The goal of this study was to examine the sensitivity of tissue optical redox ratio measurements to distinct metabolic changes that can potentially occur at the onset of cancer development. To achieve this goal, we imaged live, 3D engineered epithelial tissue equivalents (EETE) that provided a well-controlled, reproducible tissue model that enabled us to examine the relationship between the optical redox ratio and metabolic alterations associated with glycolysis and glutaminolysis. Normal stratified squamous epithelial tissues were constructed using primary human foreskin keratinocytes (HFK). The precancerous tissues were based on cells that serve as good models of cervical squamous intraepithelial lesions. Specifically, we used HKc/DR cells that are HPV16-immortalized HFKs, that are differentiation-resistant and do not growth arrest in response to TGF-β. While these cells are nontumorigenic, they have an mRNA expression profile that reflects many cellular and molecular alterations characteristic of cervical cancer (16). To determine whether the observed changes may be directly linked to expression of HPV oncoproteins in cells or whether they are selected for during the process of immortalization, we also used nonimmortalized HFK populations with stable expression of the HPV16 E6 oncoprotein (16E6 HFKs), the HPV16 E7 oncoprotein (16E7 HFKs), or the HPV16 E6 and E7 oncoproteins (16E6E7 HFKs). The HPV16 E6 and E7 oncoproteins interfere with cellular signal pathways, including the p53 and pRB tumor suppressors, respectively, that are frequently inactivated during carcinogenesis (17). Hence, the results obtained with HPV16 E6 and/or E7 expressing HFK EETEs may provide insights that might be relevant for a range of epithelial tumors that have mutations in these pathways. Using three different types of EETEs, we sought to establish a direct correlation between an optical redox ratio of FAD/(NADH + FAD) fluorescence and corresponding redox ratio assessments based on invasive mass spectrometry measurements. We hypothesized that alterations in the relative levels of glycolysis or glutaminolysis that often occur during the onset of cancer would result in distinct optical redox ratio changes. We identified diverse optical redox changes in the different EETE types and performed enzymatic assays and mass spectrometry measurements to elucidate the potential relationships among the optical redox ratio, oxidative phosphorylation, glycolysis, and glutaminolysis. Thus, we demonstrated the potential of optical redox measurements to track quantitative concentration-based redox changes and provided a more detailed metabolic context for the interpretation of distinct optical redox alterations that may occur at the onset of cancer.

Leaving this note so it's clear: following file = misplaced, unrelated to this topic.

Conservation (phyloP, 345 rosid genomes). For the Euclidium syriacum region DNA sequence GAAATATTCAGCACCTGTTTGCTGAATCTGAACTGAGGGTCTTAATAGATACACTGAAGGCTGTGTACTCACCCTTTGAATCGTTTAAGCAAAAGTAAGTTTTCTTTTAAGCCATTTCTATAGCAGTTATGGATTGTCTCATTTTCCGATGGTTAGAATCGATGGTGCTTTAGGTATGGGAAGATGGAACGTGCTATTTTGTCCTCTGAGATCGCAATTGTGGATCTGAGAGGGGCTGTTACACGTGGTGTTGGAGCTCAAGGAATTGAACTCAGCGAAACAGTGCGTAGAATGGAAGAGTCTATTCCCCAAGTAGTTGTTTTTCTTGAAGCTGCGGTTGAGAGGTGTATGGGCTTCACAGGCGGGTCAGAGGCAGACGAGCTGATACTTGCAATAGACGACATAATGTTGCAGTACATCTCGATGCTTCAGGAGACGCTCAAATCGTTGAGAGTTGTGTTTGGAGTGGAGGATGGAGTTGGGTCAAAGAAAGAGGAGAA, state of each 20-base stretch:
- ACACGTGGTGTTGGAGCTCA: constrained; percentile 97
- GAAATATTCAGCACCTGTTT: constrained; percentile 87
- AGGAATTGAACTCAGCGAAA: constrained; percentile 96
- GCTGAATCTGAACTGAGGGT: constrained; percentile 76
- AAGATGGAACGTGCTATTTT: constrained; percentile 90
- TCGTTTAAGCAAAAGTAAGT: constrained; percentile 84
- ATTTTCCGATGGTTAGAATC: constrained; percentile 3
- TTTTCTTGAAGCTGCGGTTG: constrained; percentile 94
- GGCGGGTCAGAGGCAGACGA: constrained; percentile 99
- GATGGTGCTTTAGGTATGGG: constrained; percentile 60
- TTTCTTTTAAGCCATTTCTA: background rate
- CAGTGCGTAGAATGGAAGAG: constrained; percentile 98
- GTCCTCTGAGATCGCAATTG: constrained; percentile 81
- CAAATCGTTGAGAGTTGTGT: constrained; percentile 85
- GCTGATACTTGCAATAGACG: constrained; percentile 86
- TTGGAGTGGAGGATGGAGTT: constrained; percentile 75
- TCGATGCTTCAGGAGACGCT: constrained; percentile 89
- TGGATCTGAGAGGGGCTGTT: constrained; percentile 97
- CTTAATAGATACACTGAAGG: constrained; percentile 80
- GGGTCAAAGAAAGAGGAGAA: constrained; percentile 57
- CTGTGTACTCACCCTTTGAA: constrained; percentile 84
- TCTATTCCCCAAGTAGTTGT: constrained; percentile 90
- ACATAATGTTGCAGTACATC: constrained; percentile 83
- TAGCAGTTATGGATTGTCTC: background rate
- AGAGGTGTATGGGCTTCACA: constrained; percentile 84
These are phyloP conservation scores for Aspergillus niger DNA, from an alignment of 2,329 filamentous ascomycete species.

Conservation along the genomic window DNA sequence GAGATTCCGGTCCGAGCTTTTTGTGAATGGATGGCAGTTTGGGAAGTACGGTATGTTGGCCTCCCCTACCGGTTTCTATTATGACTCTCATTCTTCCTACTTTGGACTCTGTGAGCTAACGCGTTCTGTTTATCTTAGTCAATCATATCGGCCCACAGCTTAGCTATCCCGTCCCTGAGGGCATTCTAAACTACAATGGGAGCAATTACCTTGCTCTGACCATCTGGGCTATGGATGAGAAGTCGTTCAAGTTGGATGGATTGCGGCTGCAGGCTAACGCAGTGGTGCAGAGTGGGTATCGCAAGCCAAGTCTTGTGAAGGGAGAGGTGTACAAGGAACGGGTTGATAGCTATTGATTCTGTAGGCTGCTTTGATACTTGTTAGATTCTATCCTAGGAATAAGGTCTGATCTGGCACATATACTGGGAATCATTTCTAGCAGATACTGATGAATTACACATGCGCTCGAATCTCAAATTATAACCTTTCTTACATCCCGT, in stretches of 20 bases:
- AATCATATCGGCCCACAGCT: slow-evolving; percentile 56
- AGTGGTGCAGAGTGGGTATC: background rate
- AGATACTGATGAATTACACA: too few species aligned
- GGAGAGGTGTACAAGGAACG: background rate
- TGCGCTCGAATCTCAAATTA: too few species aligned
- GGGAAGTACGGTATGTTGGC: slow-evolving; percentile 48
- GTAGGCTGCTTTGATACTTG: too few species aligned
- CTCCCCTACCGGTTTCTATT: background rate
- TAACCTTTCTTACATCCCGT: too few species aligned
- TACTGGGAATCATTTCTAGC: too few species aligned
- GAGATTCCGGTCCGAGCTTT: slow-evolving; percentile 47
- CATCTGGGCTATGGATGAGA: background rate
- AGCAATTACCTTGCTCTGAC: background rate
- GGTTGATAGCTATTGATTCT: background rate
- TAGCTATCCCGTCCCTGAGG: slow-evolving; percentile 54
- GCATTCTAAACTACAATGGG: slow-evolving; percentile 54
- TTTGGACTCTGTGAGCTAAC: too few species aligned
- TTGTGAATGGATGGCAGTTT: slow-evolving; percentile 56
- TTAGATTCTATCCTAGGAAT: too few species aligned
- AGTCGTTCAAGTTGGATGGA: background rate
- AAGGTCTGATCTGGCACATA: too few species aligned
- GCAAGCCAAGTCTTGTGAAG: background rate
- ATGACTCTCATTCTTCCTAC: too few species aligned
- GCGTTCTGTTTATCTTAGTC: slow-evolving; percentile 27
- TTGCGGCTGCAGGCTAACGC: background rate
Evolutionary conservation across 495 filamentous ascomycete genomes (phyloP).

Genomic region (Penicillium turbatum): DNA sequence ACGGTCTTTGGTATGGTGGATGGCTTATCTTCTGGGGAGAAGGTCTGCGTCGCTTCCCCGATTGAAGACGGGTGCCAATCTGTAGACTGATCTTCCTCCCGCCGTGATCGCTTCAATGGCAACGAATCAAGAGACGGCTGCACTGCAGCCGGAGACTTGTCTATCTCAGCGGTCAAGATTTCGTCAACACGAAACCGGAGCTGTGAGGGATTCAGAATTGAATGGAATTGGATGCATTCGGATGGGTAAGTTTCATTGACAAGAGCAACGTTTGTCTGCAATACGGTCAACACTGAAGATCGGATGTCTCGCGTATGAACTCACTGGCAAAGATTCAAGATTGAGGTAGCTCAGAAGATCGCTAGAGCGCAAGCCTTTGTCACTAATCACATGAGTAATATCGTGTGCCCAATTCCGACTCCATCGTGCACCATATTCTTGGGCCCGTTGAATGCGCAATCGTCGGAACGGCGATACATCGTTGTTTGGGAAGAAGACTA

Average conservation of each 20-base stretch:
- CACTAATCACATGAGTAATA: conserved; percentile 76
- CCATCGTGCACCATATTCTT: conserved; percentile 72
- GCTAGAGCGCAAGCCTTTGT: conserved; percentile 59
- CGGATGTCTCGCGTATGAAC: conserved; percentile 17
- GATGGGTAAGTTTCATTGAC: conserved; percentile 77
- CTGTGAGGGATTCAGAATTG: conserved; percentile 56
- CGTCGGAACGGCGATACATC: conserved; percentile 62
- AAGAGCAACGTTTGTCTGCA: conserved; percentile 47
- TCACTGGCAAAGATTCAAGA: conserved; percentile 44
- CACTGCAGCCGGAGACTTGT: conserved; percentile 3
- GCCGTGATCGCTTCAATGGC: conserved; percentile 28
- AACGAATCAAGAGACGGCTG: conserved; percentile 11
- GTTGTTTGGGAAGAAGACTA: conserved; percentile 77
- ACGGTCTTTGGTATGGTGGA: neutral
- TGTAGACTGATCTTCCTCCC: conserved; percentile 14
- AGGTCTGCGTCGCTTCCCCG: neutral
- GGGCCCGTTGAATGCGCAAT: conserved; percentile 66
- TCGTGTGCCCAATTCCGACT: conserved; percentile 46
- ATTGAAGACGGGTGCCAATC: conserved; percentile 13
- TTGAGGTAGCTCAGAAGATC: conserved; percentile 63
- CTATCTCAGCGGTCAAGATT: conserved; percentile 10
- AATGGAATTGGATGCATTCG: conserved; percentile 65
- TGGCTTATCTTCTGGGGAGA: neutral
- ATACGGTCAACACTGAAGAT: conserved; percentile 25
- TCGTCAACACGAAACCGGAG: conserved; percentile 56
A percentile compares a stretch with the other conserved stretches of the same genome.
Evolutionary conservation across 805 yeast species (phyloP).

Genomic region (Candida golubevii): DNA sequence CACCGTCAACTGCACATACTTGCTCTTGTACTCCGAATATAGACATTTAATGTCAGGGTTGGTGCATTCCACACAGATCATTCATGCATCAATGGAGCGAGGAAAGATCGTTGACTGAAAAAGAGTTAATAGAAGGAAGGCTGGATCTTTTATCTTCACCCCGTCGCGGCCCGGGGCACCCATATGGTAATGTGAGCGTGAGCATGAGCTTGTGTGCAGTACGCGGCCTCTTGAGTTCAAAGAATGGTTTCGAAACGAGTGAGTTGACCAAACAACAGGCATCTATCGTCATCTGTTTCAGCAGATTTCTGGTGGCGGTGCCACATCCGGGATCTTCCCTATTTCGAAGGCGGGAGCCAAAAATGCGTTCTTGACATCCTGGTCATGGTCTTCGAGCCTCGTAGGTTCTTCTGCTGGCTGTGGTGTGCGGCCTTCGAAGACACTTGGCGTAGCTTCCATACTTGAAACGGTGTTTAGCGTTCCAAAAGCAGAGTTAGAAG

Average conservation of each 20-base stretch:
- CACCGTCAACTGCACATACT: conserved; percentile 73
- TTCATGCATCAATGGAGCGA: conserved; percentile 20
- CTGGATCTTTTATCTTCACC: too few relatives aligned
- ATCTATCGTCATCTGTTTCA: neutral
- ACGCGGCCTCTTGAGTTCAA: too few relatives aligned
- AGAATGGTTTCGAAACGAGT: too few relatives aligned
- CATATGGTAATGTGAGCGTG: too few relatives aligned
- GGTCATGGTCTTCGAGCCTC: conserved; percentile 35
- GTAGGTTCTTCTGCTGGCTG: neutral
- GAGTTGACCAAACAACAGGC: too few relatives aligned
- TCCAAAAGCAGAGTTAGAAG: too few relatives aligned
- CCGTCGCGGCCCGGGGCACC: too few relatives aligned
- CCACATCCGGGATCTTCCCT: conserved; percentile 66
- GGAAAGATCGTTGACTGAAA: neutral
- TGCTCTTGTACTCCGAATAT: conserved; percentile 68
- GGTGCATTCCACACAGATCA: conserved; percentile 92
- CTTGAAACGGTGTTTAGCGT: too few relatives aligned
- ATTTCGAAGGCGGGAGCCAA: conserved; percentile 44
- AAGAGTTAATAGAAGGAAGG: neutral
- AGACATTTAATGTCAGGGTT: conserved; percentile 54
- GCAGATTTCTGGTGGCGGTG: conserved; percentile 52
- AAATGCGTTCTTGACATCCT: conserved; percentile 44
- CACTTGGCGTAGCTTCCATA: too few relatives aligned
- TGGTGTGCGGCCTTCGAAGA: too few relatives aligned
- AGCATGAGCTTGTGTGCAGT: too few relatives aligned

Materials and Methods
Engineered epithelial tissue equivalents
Five distinct types of 3D EETEs were created using established methods (18) and the following types of human primary epithelial cells: HFKs used as normal control cells (C HFKs); HFKs with stable expression of HPV16 E6, HPV16 E7, and HPV16 E6/E7 generated by infection with appropriate retroviral vectors as described previously (19); and the HKc/DR cells, derived from PHK16–0b/HKc/HPV16d-1, a permanent cell line established by immortalization of HFKs derived from a single donor by expression of a head-to-tail dimer of the full-length HPV16 genome followed by selection for TGF-β and differentiation resistance (20, 21). HKc/DR cells are nontumorigenic, but mRNA expression analysis has shown that they share many of the transcriptional aberrations that are detected in cervical carcinoma cells (16). HKc/DR cell line authentication was performed through short tandem repeat (STR) analysis, which confirmed that the DNA profile matched PHK16-0b cells.
TPEF data acquisition
Three-dimensional stacks of TPEF images were acquired from live EETEs using a commercial Leica TCS SP2 confocal microscope equipped with a Ti:sapphire laser (Spectra Physics). Samples were placed on glass coverslips, excited with 755, 800, and 860 nm (TPEF) light, and imaged using a 63×/1.2 NA water immersion objective. TPEF Z-stacks were acquired in 2 μm depth increments. The microscope was equipped with a microincubation chamber that kept samples in a controlled environment at 37°C and 5% CO2 (Okolabs). TPEF images were acquired by non-descanned PMTs with a filter cube containing a 700-nm short-pass filter (Chroma SPC700bp), a dichroic mirror (Chroma 495dcxr), and emitter bandpass filters centered at 460 nm (Chroma 460bp40) and 525 nm (Chroma 525bp50). One to four regions from 50 independent EETE tissues (nHFK = 12, n16E6 = 11, n16E7 = 8, n16E6E7 = 15, nHKc/DR = 4) were imaged and assessed. All TPEF fluorescence intensity images were normalized to fluorescein concentrations (micromolar) to account for changes in PMT gain and laser power as described previously (22).